May 24, 2014

How To Invite People To A Wedding

I hate the world. Each and every person in this world. Well... actually not every person. There are a few people I love. My family. My friends. Babies. People who inspire me. Beautiful girls which make the world a better place just by being beautiful. My favorite Authors. Scarlette Johansson.

But besides them, I hate every living breathing person on this planet. The strangers on the way. The Politicians. The reality TV people. People who rub me the wrong way. People who don't rub me the wrong way but I think they will, sometime in future. Justine Bieber. My neighbors. The feminists. 

We group most of them in a single word... ahh.. the "Society". I hate society. And I hate all the customs, rules and regulations that this society has made for me, without even taking my consent. I hate it all more than I love anyone. 

I wish I could be compassionate with the people I don't like. I wish I could like them. Unfortunately I am not a Teresa or a Gandhi. I am a normal guy, and hence I possess a license to hate people. But yeah, I don't walk around with a play-card telling people "I hate you". I simply ignore them. I don't care what they have to say about me (or at least I try to). I only care about 0.0000001% people in this world who I know and love.

One of my friends got married last year. I so wanted to attend his wedding. We had planned this ever since we were in mid-school. And the reason I was so excited, was because that would have given me an excuse to visit the great state of Bihar. A state which has produced some of the greatest minds that I know of. But he didn't invite me. I don't know why. I waited even till one day before his wedding for the invitation. Then next day I forgot it was his wedding. I hated him for several months. Then I stopped caring. We haven't talked since then. But if we ever meet, I will congratulate him and move on. Why hold grudges?

Another of my friends got married 3 months ago. He invited me, but I turned down the invitation. He tried again a few days later. I painfully but shamelessly refused again. We haven't talked since then. Earlier this year, I got invitations from two other friends for their brothers' wedding. I refused them both. We haven't talked since then. Last year I got 5 (may be 6) invitations for wedding.  All of them personally called me (multiple times!) and emotionally blackmailed me. I either didn't pick up their calls, refused or gave a very confusing 'yes'. Then I didn't go to their weddings. I managed to attend one (which was a miracle in itself).

The point? I don't like to go to weddings. I am a lazy guy. Plus an introvert. That gives me a constitutional right to not attend  your wedding, howsoever great friend you are. I don't like big gatherings of people I don't know. I feel like they all are conspiring to kill me. But friends and associates who invite me don't understand that. They think I don't like them (which is not true 99% of the times).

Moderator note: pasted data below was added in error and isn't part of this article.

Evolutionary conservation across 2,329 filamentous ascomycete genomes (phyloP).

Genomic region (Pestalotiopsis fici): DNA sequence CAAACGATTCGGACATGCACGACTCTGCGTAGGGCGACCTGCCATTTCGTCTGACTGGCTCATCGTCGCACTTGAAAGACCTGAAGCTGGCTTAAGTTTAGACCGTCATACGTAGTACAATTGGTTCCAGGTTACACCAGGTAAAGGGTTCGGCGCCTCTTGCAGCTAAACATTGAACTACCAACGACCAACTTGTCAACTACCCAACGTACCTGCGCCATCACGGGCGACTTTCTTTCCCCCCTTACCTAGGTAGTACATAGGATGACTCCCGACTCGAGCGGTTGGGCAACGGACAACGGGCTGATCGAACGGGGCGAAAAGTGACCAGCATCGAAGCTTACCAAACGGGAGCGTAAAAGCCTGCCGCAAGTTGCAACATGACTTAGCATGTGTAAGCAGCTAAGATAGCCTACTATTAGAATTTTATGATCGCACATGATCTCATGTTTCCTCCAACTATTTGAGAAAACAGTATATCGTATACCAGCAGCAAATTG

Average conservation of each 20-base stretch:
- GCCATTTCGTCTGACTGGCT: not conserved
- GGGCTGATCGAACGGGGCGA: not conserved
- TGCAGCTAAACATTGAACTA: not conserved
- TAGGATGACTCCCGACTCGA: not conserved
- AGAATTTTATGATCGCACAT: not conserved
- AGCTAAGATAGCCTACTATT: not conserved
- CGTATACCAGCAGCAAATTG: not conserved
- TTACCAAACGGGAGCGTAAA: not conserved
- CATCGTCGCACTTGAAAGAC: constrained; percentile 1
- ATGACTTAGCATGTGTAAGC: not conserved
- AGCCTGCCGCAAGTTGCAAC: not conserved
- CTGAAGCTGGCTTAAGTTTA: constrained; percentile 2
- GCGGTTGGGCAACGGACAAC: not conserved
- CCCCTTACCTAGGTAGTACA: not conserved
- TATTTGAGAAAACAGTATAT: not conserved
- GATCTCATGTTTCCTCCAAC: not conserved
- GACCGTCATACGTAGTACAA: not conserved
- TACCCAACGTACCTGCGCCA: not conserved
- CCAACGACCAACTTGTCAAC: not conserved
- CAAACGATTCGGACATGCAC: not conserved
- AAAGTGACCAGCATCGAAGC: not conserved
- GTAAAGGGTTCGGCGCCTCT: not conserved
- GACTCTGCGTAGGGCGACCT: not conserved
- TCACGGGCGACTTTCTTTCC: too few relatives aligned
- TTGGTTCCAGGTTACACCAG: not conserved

For me, big lavish weddings are a huge waste of time and money. May be you like to throw and attend such bashes. I am so happy for you. But please don't expect me to be the same. May be I am not from Mars (like they say all Men are). May be I am from Saturn. People from Saturn usually don't like to attend weddings. I have a few other reasons of not attending most of the weddings, but I am too embarrassed to tell them. So, let's not get into that. 

OK, let's forget about me for a moment.

I don't understand the point of inviting those people to the most important event of your life, whom you don't even like, or barely know of. People who only care about the food in the menu and the decorations. Why not invite the beggars and poor hungry people instead? They will give you more genuine "Aashirwaad", and make your wedding look bigger and more happening, if that's what you are looking for. You must understand, NONE of these people with their "pretentious happiness" for you, come forward when problems start coming in the marriages.

No, I am not anti-wedding. As I said, it's a special occasion which comes only once in a lifetime (for most people). So my thinking is that, we should call only those people, without whom your happiness won't be complete. If that means calling 30,000 people from all over the world or 500 FB friends, then so be it. But, I suspect that won't be the case for most people. May be just 50 or 100 people truly matter in your life. Why not just call only them?

Below is a 10-step process to invite people to your (or your near-and-dear one's) wedding. This process will guarran-damn-tee to bring at least 90% of those invited. It will ensure that only those people attend the wedding whom You want. And of course, this will significantly bring down the wedding cost, thus inducing less tension and hence more happiness. It's an irony I might not get to use this 10-pointer if I ever marry myself. My family doesn't listen to me (may be that's why I write). But, I hope you use this process. Let me know how it goes:

Step 1. Make a list of everyone you know of. This is going to take a lot of time, but it will ensure no one is left from the process. Think about your school, college, office friends. Think about your ex, neighbours, and ex-neighbours. Think about the guy with whom you did a short term course together. Take your own time here. Made the list? Good job. Let's move on to the next step.